The idea of the Museum of Everything as an exhibition space and open forum was born in London in 2009. It encapsulates the vision of its founder — the artist, entrepreneur, and jack-of-all-trades James Brett — in two trucks filled with outsider art, which have been making their way around Russia all month.
The Museum of Everything is continuing its discovery and support of self-trained artists in Russia until September 9, offering a venue for “secret artists” who create work but have never exhibited it in a conventional art space, Brett said at a press conference in Moscow last week. As the Museum approaches its third anniversary in October, it is finishing up a five-city tour of Russia, and on its fifth and final stop its trucks have pulled into Moscow's Gorky Park.
Before arriving in the capital, the Museum traveled to Ekaterinburg, Nizhniy Novgorod, St. Petersburg, and Kazan. For the next two weeks, the Garage Center for Contemporary Culture is hosting the roving museum on its Gorky Park property, just east of “Pionerskiy Prud.” The Museum invites untrained, unknown, or never-exhibited artists to climb aboard for a chance to join the Museum's collection and exhibit internationally. Last week Brett disclosed plans to take the traveling museum to the inaugural Frieze Masters in London, and then on to Paris, New York, and Los Angeles. If an artist doesn’t make it into the Museum’s collection, at the very least he or she will be photographed and documented in the Museum's upcoming catalogue of the tour. A selection of the best works will be exhibited at the Garage Center in 2013.
The Museum of Everything provides a welcome antidote to the international stars who define Russians’ ideas about contemporary art — Koons, Hirst, and the like — and gives space to amateur artists who come bearing canvases, sculptures, and bags of curiosities.
A jury of curators vets the work submitted to the Museum. Curator Anya Shpakova, Elena Kuprina of E.K.ArtBureau, the Garage Center’s curator Yulia Aksenova, Alexander Shaburov of the Blue Noses art collective, and artist Leonid Tishkov are taking turns greeting and speaking with the artists in the two red trailer-trucks housing the Museum at Gorky Park. The venue creates an inviting atmosphere, a mix between a curiosity shop on wheels, speed dating, and show-and-tell. Each artist gets 5-10 minutes to talk to the jurors and tell his or her story. Brett does not speak Russian, but he has several interpreters, and has fluently perfected the phrase, “sleduyushiy hudozhnik!,” or “next artist!”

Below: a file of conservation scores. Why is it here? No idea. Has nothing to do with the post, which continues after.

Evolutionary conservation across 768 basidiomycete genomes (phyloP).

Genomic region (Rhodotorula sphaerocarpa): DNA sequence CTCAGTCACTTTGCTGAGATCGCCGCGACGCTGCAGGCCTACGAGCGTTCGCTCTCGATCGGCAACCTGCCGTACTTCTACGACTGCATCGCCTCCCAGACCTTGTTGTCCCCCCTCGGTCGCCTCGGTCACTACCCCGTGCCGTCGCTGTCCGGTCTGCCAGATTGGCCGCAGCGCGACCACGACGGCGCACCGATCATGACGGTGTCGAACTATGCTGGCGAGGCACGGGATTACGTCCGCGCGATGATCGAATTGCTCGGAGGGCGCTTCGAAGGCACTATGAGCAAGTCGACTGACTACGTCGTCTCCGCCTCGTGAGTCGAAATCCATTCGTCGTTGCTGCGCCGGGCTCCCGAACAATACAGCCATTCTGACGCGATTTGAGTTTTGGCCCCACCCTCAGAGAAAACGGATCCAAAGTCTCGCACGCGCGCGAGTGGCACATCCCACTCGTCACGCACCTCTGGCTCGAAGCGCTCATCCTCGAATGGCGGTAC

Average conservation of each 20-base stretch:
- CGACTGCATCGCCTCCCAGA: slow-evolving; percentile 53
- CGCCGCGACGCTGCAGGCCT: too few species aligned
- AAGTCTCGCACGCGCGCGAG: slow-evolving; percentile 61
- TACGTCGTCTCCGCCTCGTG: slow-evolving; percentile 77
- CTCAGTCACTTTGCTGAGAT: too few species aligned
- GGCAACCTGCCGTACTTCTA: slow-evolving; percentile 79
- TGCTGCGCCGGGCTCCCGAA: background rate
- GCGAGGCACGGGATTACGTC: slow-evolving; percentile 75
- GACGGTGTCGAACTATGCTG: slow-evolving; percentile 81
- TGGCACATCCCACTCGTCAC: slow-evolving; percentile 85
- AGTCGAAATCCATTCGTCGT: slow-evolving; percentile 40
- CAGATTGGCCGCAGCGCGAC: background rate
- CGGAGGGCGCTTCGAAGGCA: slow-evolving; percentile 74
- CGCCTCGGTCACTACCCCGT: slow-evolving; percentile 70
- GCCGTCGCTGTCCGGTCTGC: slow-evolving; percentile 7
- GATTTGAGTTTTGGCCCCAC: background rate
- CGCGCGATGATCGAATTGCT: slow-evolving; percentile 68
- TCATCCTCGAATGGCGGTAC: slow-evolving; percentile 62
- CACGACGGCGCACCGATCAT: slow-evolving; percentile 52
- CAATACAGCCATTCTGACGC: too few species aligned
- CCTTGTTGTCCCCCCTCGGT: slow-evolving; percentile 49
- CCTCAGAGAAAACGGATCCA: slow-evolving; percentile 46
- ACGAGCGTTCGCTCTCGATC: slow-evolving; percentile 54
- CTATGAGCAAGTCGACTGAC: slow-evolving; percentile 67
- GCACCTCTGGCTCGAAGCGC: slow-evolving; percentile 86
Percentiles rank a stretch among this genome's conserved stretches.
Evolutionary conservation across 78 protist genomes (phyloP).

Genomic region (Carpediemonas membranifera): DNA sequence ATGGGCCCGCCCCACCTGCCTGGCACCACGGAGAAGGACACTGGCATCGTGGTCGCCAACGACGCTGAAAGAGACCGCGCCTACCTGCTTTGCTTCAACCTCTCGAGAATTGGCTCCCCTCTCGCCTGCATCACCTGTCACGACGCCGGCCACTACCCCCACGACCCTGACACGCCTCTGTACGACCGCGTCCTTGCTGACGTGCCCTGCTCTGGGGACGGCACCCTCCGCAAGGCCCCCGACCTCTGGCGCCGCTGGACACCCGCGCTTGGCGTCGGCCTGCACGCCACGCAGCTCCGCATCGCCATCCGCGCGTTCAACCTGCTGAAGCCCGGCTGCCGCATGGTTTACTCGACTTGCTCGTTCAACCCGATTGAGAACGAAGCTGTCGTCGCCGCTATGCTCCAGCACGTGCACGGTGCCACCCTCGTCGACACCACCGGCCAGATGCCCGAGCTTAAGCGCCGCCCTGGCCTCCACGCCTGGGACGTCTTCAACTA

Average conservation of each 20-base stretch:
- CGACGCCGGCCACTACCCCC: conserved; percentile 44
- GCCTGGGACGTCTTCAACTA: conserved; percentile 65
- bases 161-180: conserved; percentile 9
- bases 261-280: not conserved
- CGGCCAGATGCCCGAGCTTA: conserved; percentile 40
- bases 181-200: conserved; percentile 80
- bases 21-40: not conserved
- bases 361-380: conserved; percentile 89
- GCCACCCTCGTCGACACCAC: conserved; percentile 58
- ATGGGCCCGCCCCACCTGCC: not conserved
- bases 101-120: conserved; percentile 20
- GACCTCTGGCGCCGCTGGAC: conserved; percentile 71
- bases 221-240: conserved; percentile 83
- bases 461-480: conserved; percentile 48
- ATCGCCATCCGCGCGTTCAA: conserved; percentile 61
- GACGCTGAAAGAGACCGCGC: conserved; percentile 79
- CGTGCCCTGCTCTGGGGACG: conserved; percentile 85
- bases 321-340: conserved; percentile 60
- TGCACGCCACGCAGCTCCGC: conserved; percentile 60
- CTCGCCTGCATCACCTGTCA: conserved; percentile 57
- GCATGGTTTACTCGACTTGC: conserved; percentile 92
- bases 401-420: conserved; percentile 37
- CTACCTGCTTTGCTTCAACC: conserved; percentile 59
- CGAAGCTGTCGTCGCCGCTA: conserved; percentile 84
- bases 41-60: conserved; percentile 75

The conversations are “not only about art,” Anton Belov, the director of the Garage Center, told ARTINFO. “It’s the story of the art, story of the artist, and of cultural nuances.” The curators are particularly interested in creating a symphony from the voices they collect, finding trends and ideas for future exhibitions. For instance, the wives of the artists are the ones who have most often been bringing their husbands’ art to the Museum during its Russian tour, which Brett humorously dubbed the “wife preservation operation.”
However, the Museum of Everything is not strictly speaking interested in everything — especially not in academically trained or professional artists. Artists who make up their own rules fit the criteria for the collection and for admission before the panel: work must be honest and expressive of the artist’s personal life. “No style, no training,” Brett reaffirms. “I’m not sure if it’s a museum of everything or it can be a museum of nothing.” He smirks at the experimental nature of the project, conceding that even “nothing” is ostensibly something.
The Museum is a traveling cabinet of curiosities that was custom-designed for this touring project. Since the tour’s start on August 2, the jury has heard hundreds of artists of every age, each with something personal to express. In every city where the Museum has stopped, it has turned the venue into a pop-up exhibition of local art. The mobile institution accepts what it considers the best work, and doesn’t disclose artists’ developmental or other disabilities, which adds something both enlightening and empowering to its selection process. Brett seeks out innate talent, attracting participants to the project with the belief that “art begins at birth”; much of it, he feels, is waiting to be discovered within the traditionally secretive and “silent Russian majority.”
Brett has formulated a tolerant and liberal set of criteria for this experimental culture project. Speaking on the art available to contemporary collectors today, he admits he doesn’t know if “anyone likes the work” on view at galleries, art fairs, and auctions. But he hopes this project can influence and “change the policy of every museum in the world.” In a socio-politically challenged nation with one of the planet’s richest artistic and cultural histories spread across nine time zones, there is no shared set of criteria for understanding and appreciating contemporary art. The Garage and the Museum are trying to change that with this experiment by providing a place where non-professional artists can have a shot at breaking through the art world’s iron curtain.
The venue’s greatest value is its ability to provide a judgment-free platform for citizens to voice their experiences through the expression of their work. The submission process is “an open system, and it’s not about contemporary art, or modern art, or old art,” Brett said. This process allows each participating artist to “be proud of his own story, his own activities, and his art would be a part of international history,” said Belov. “This is the museum of everything, and for Garage it’s very interesting.”
To see images from the Museum of Everything's stop in Moscow's Gorky Park, click the slide show.